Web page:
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It’s now easier and cheaper to travel in Latin America

30 April, 2007

There has been good growth in travel to Latin America thanks to various factors, including increased number of low-cost airlines and facilities for hassle-free travel in many of the countries.

According to an article in The New York Times, even as the Latin American countries are looking to tourism for their economic growth, tour operators in the United States and Canada are offering exotic vacations to the south.

Till recently, traveling within Latin America – even in popular countries like Mexico – was a botheration, including hassles such as multiple plane changes and long bus rides on rough roads.

Things have changed very much now. An increase in the number of low-cost airlines in Brazil and Mexico, which account for 60% of the Latin America’s air traffic, has made flying around Latin America a lot easier.

In the last two years, five new low-cost carriers, including Click Mexicana, InterJet and Volaris, started service in Mexico, according to ALTA, the Latin American air transport association. The low-cost airlines GOL Linhas Aéreas Inteligentes, BRA and WebJet now account for over 40% of Brazil’s domestic market.

Alongside, some budget carriers from the United States have started expanding their services to Latin America. Spirit Airlines began service to San Jose, Costa Rica, on April 5, 2007, and it plans to fly to Guatemala City from Fort Lauderdale from May 10 and to Los Angeles on May 11. Spirit Airlines also has filed for service to Caracas, Venezuela, and to Lima and Chiclayo in Peru.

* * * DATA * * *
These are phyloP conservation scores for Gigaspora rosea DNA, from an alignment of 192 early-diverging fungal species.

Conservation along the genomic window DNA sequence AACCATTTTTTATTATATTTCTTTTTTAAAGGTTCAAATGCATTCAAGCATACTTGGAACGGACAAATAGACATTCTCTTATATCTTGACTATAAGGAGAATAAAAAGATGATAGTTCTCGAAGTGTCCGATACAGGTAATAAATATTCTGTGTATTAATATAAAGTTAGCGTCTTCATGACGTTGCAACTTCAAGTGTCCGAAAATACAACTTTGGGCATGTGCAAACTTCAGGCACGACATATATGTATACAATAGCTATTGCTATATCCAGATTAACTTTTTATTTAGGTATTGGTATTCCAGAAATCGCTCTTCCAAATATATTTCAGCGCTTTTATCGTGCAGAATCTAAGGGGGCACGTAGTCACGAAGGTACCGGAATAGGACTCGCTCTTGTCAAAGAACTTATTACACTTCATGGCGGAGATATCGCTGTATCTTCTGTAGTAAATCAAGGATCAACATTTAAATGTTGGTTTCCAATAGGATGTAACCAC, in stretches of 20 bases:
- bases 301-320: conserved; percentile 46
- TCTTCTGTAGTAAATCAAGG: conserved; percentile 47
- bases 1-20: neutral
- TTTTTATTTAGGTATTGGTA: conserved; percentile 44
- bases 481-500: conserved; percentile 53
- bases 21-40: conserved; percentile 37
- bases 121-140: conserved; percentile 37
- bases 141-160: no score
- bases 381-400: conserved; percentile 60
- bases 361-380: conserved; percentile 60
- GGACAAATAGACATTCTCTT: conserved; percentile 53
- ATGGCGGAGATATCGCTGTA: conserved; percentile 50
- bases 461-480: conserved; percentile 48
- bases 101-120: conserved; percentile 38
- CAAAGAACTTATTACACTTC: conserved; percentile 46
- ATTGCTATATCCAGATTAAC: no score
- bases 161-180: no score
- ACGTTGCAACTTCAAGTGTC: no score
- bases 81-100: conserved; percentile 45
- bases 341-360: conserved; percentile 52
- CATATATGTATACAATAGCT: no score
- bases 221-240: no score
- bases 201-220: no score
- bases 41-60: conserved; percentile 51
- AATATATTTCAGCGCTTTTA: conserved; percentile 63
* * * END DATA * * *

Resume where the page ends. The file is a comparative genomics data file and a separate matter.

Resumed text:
Also, there are new direct flights replacing connections that previously required stops or plane changes. For example, those planning sightseeing in Guadalajara, Mexico’s second-largest city, and then reach the sands in Cancún, were required to stop in Mexico City. Now Click, a subsidiary of Mexicana Airlines, flies non-stop between Guadalajara and Cancún.

Like most low-cost carriers in the United States, the budget airlines of Latin America are generally of the no-frills type – offering a single class of seats, serving snacks instead of meals, and keeping costs down with low maintenance and high efficiency.

However, booking can be difficult if a traveler does not speak Spanish. Only a few airlines have agreements with companies like Worldspan and Sabre, which distribute fare information to United States travel agents or familiar discount websites like Expedia.

Since their business is primarily to cater to domestic travelers, few airlines offer their own websites in English or take American Express credit cards. Volaris, which offers flights to 14 destinations in Mexico including Cancún, Los Cabos and Morelia, is one of the few that does both.

Gol Linhas Aéreas Inteligentes, which serves 49 destinations in Brazil and also flies to Argentina, Bolivia, Paraguay, Uruguay, Chile and Peru, also offers booking in English ( www.voegol.com.br ). Outside Brazil, it accepts only American Express cards, or cash at a ticket counter.




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